Monday, August 9, 2010

The Frog Before Diabetes

You'll probably get a laugh out of this one. Maybe even a head shake.

But, I hope you also get a little more out of it, too.

Being diagnosed at age 5, Type 1 diabetes is pretty much all I've ever known. My daily D-duties have always been my "normal," and growing up in the 80s without any other friends or classmates who were diabetic, I went through my childhood pretty much alone in dealing with diabetes. This was long before the Diabetes Online Community. And diabetes camp only came around every so often. I did what was needed and lived with diabetes, and grew up to be where I am today.

But sometimes I forget there was a Life Before Diabetes. Five years. A time when I likely lived what some might consider a "more normal" life that I have few memories from and will likely never be able to embrace again. Aside from my parents and family members who were around in those pre-D days, but now live a state away and aren't physically there with me each day, I have no one in my life who was a constant part of my life before the age of 5, before diagnosis. Except one.

Froggy.

He's been with me since those early years, before there was diabetes. Now in my early 30s, Froggy remains a part of my life. He still sleeps in my bed. Often in between my wife and I. Snuggles up with us pretty much every night.

(Snicker away, all you want. I am not ashamed to admit that I, a grown man, continue sleeping with a stuffed animal. I'm secure with my craziness.)

The simple reason: Froggy and I have been through pretty much everything together. We've been together since I was a baby, sporting a sailor outfit and sitting in my grandpa's hallmark red chair. Froggy symbolizes some sense of normalcy, in whatever tangible way I'm able to hold onto that emotionally. Like a security blanket, so to speak.

To the right, you can see a Michael Baby with the First Froggy, which was from what I remember the only Froggy incarnation to have that particular style and look. It was at some point before my 5th birthday when I was diagnosed that a smaller, more modern incarnation of Froggy came into my life. My mom reports that First Froggy's fabric eventually got worn out and the same fabric was no longer made. So, the Second Froggy was born and was a Christmas gift from my grandma in 1982 (when I was 3). You can see him to the lower left, along with both my maternal grandparents. From then on, all Froggies have resembled this one through the years and there've been at least four or five generations that my crafty mom has made for me.

At one time, we had more than one Froggy since I'd sometimes leave him at my grandparents' house, forcing my dad to make the drive back late at night when I refused to fall asleep without him. (Yes, I am an only child). Most of the Froggies have had this similar look: the happy frog holding a red polka dot umbrella over his head. His feet are as much a part of him than anything - I've always found some comfort in rubbing them between my fingers. That is very relaxing to me. His umbrella top has a zipper, which in previous generations had been home to storage of some items I never wanted to be without - such as a blood meter at one time. There were times in my younger years when I carried him with me if I'd be spending the night away from home, as it was often difficult to sleep without him. That obviously changed in high school and college, and there were times when froggy was stored in some safe place for a period of my life. No, he didn't sleep with me in the dorm rooms. But he was there, somewhere, if only in my heart. And he's always come back to comfort me.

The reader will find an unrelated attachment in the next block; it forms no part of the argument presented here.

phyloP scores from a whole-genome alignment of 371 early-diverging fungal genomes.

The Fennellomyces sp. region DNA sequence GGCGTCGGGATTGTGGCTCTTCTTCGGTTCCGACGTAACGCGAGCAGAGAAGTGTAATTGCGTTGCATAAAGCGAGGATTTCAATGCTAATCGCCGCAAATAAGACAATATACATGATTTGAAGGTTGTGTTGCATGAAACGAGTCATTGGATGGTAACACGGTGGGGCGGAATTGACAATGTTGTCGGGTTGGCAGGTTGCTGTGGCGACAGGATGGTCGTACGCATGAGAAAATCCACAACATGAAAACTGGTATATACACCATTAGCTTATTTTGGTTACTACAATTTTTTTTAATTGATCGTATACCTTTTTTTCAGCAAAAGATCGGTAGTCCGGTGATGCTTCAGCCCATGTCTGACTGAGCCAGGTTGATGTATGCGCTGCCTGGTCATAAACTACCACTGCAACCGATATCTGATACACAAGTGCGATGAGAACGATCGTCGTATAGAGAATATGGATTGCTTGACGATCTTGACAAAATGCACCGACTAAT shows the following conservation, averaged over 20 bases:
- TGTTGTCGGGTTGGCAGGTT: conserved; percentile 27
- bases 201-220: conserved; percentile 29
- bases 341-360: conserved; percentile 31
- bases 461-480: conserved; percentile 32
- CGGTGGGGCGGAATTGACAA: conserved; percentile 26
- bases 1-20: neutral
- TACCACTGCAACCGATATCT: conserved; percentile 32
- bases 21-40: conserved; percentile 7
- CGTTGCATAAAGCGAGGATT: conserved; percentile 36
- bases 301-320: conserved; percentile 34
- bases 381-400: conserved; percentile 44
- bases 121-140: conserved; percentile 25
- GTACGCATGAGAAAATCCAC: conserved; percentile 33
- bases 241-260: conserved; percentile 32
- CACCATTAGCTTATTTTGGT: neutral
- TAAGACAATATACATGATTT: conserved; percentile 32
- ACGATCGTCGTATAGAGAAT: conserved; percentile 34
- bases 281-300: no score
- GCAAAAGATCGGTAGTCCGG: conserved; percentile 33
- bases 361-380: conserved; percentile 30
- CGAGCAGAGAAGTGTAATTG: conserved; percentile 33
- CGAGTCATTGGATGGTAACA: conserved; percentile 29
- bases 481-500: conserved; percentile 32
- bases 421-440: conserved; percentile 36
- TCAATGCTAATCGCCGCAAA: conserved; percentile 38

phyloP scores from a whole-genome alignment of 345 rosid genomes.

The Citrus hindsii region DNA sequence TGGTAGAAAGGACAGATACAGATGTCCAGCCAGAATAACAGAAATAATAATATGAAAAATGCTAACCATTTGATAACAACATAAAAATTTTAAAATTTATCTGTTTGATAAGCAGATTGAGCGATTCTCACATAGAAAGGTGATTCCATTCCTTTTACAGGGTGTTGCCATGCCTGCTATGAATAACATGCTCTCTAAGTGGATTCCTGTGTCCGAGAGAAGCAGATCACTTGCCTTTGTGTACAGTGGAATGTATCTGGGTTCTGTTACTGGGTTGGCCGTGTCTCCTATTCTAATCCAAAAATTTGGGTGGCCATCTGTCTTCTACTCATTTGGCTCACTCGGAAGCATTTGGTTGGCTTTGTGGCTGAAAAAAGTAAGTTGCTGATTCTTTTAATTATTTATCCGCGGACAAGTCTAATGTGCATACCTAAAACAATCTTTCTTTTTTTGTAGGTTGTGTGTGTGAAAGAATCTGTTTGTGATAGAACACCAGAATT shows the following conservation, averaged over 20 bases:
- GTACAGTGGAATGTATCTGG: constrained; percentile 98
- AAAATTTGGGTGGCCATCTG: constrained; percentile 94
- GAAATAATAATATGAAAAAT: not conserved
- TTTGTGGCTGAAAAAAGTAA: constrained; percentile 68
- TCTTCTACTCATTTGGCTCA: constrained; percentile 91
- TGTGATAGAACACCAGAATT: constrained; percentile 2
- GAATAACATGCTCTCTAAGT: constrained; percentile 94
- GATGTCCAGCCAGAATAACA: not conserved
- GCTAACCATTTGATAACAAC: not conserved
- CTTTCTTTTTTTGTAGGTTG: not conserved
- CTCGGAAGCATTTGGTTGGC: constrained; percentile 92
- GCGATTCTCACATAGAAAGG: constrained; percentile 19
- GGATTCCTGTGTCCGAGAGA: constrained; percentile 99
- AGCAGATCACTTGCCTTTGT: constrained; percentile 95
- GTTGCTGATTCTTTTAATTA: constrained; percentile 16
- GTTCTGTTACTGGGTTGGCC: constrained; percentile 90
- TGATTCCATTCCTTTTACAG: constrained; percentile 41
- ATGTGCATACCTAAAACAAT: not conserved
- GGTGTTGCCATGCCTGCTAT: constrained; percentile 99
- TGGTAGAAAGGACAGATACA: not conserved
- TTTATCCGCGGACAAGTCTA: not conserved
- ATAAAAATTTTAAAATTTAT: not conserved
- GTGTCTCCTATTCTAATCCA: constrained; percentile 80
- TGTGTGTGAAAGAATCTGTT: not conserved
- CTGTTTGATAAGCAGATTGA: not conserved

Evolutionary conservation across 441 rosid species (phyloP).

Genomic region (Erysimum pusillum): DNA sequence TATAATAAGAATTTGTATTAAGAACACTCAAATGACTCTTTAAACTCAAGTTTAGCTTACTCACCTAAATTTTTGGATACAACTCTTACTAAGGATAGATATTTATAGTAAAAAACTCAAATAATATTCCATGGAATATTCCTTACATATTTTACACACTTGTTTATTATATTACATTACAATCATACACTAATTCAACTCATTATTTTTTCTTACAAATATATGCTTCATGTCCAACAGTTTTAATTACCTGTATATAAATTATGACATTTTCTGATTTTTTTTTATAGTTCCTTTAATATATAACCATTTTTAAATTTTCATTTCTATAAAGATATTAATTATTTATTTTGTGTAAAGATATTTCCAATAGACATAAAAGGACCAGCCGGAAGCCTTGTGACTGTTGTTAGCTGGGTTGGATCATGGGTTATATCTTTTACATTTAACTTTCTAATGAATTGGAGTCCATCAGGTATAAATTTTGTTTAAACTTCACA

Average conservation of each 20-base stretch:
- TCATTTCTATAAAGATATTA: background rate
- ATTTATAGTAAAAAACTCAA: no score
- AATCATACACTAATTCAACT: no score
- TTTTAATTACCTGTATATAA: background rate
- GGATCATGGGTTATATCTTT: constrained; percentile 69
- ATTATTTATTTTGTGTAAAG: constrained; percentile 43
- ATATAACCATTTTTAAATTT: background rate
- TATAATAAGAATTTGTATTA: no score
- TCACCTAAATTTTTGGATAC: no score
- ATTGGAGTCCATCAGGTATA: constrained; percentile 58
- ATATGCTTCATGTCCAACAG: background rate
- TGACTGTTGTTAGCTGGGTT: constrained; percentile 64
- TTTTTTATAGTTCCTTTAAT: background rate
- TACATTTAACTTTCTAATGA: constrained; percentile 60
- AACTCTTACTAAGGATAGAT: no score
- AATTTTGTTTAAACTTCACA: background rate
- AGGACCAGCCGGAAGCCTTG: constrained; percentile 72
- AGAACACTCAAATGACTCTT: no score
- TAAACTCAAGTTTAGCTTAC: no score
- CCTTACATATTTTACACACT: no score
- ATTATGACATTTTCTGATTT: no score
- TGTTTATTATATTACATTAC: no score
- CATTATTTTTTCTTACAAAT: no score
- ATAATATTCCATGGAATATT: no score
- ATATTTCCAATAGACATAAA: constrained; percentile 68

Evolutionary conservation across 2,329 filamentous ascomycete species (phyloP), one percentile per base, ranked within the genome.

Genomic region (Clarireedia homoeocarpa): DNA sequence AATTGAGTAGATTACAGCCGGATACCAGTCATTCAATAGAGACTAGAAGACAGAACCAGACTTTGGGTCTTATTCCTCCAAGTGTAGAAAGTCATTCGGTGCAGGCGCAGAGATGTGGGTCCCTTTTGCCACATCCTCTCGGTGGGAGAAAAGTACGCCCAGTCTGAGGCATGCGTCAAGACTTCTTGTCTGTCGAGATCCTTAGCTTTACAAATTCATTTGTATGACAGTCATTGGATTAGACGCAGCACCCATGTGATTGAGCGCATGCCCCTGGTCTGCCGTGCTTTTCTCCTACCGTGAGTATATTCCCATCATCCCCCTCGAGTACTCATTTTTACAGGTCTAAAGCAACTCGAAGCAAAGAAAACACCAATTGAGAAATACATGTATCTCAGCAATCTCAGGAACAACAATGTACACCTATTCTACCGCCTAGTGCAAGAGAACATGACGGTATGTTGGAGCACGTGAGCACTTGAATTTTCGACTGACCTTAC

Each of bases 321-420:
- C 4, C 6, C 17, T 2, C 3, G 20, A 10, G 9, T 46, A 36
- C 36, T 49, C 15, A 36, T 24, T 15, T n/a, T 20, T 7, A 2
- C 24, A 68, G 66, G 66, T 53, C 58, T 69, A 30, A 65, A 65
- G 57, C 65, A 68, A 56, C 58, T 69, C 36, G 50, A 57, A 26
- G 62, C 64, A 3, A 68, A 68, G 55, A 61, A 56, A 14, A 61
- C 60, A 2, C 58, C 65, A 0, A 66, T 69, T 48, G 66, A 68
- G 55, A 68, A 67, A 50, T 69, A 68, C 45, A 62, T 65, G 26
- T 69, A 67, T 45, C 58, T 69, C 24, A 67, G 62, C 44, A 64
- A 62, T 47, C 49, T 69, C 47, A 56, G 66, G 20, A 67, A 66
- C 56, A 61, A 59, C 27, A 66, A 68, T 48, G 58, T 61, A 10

Now, the Froggy introduction came long before anyone ever dreamed up Rufus, the Bear With Diabetes who comes along with a JDRF Bag of Hope for newly-diagnosed diabetic kids. Or Lenny The Lion from Minimed. (OR AS OF SUMMER 2011, COCO THE DISNEY MONKEY.) Yes, these characters are cute and kids certainly deserve to have someone like them as they set out on this journey. But even had these characters been around in my young days, and become a part of my D-Life, I'd still be more attached to Froggy who served as a connection to that pre-D Life. He knew me back when, got diagnosed with me, and lived with me in every stage of life.

In a way, you might describe Froggy as some kind of coping mechanism that's been a fixture in my life, one that I've never been able to leave behind. Early Years. Diagnosis. School. Teens. Good Times and Bad Times. College. Marriage. Now, married and in my 30s, Froggy sleeps with my wife and I each night. Some may find this odd, but to me it hasn't seemed odd. Rather, some internal reflection has found this has been a way for me to connect to a "more normal" time in my life, pre-diabetes. Froggy is my Old School Support (as Kerri has VLogged on). A sort of Frog Before Diabetes, and we've been together on this journey every step of the way.

Maybe, just maybe, Froggy someday will be able to also know a Life AFTER diabetes. You never know.

I share our story because it's important to me. But maybe you have a Froggy of your own, or something you'd forgotten about as the years passed. I'd loved to hear about it. Maybe, in some way, you'll want to dig out some old boxes in your attic or visit the parent's basement where some treasures from those pre-diabetes days might still be kept. Those D-Parents out there, take note: tangible tokens from our childhood can mean so much to us Children With Diabetes Who Grow Up. In some ways, this may be all we have to connect us to those days. And that can be important, even if we don't realize it at the time.